And the Fuel to feed the power stations that produce the electricity which is transported across the land through power lines made of copper and aluminium, via step-up and step-down transformers made of metal, oil and a myriad other components to control the flow of power, eventually to the house where the television is used. But without a signal the television is nothing. The transmitters are, of course, powered using the same, or perhaps a different – if diesel powered – power infrastructure, but that’s not the half of it. At the studio where the signals are originated are highly complex – far more complex than in the television – electrical and computerised systems that take the tape, or DVD or live recording from its source to the signal refining systems that convert the source into something that can be broadcast. Prior to preparing for broadcast, if the signal is not live, there would have been editing, production, script-writing, actor or presenter preparation... everything that is necessary for the source media to be acceptable for broadcast. And when that signal is fired into the air, to be picked up by a land station and probably a satellite, then nothing has started or ended; it is just another stage in the unfeasibly complex system we call television.
You can do this analysis for any product of the industrial system, and I encourage you to do so. Everything is interlinked to a certain extent so, in theory, every artefact of Industrial Civilization is as complex as every other. But even taken down to those processes and components that are unique to a particular end-product, like a television set, a shop-bought apple pie, an aircraft or a modern kitchen, there is a level of complexity that would be completely beyond the understanding of anyone not brought up in the Culture of Empire. Actually, it’s beyond the understanding of anyone who takes some time to analyse what makes up the things we use in this culture...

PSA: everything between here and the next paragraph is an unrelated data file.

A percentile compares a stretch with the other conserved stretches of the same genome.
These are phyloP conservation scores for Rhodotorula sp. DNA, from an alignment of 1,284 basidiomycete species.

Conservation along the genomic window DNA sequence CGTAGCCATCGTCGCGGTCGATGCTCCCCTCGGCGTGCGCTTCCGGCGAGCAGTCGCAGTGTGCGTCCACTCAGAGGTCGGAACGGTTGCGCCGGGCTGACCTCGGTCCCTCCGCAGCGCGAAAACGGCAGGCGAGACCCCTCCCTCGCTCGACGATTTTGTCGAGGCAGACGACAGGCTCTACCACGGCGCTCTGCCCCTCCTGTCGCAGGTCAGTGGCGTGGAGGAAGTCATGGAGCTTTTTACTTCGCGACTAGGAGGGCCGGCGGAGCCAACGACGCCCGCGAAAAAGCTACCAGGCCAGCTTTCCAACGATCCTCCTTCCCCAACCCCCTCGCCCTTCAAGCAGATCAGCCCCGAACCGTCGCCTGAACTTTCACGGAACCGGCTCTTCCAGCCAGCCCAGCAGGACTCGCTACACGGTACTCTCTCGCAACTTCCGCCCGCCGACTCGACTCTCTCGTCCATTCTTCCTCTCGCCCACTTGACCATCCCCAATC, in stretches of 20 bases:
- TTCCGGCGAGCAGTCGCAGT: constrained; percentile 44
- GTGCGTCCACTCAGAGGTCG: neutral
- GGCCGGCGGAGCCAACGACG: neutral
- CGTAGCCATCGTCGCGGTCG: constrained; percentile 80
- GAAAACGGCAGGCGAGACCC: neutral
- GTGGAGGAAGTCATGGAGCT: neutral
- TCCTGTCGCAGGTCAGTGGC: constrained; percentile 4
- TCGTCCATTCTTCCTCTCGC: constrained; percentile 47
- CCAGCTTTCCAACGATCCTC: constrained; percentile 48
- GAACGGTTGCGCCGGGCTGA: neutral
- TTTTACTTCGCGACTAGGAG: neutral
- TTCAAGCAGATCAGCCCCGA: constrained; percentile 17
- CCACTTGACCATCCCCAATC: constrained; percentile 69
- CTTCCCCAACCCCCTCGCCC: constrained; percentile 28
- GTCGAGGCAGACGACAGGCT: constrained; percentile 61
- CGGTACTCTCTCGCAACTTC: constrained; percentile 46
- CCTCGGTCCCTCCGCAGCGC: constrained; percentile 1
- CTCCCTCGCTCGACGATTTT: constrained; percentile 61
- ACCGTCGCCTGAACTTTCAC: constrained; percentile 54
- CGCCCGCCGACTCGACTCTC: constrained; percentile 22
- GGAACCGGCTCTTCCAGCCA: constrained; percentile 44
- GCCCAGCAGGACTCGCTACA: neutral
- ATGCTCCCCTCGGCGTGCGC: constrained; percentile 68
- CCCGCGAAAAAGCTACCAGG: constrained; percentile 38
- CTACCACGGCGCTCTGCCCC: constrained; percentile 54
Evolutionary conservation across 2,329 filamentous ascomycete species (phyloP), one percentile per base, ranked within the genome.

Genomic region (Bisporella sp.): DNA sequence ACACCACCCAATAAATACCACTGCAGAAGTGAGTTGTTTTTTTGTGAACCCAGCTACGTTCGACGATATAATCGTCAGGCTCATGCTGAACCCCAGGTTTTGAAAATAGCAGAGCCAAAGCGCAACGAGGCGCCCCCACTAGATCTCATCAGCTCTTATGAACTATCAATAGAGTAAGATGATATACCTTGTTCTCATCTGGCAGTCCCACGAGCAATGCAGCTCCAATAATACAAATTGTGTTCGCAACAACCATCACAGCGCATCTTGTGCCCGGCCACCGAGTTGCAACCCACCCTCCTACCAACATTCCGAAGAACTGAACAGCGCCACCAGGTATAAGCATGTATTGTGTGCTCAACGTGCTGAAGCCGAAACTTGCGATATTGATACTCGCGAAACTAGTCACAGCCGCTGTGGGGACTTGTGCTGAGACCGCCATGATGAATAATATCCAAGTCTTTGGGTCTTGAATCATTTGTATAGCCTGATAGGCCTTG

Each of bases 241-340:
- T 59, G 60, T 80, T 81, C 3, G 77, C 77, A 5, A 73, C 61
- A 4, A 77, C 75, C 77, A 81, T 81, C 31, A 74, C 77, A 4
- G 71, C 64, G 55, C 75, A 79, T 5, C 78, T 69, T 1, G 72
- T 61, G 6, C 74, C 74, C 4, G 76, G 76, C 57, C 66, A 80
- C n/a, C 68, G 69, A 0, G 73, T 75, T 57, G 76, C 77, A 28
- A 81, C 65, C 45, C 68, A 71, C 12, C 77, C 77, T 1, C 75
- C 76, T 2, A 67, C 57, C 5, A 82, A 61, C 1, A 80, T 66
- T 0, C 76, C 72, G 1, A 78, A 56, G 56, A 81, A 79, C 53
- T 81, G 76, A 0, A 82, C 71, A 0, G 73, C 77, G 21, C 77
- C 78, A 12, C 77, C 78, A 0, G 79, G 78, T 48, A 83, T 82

Make It Simple
So, why is complexity a bad thing? The phrase I want to explain here is, “Built-In Complexity”. As you have seen, something we have become conditioned to take for granted, such as a television, is highly complex; but more than that it has complexity built into it simply, as I have said, because it is a product of Industrial Civilization. Civilizations operate on top-down principles, with policy flowing down from those who are the ultimate recipients of the wealth and power that flows up to them. In order to control something as vast as a civilization, especially the one that currently dominates the globe, complexity is inevitable.
Like television, systems of government have myriad linkages across the range of different sub-systems that operate in order to keep things working as they should. Like television, especially in a social sense, systems of government are about maintaining a hierarchy. Systems of government utilise television to maintain control: it propagates selected messages controlled by various commercial and political powers. Television is just one tool, albeit a very powerful one, that Industrial Civilization uses to inculcate civilians with the greater aims of the civilisation.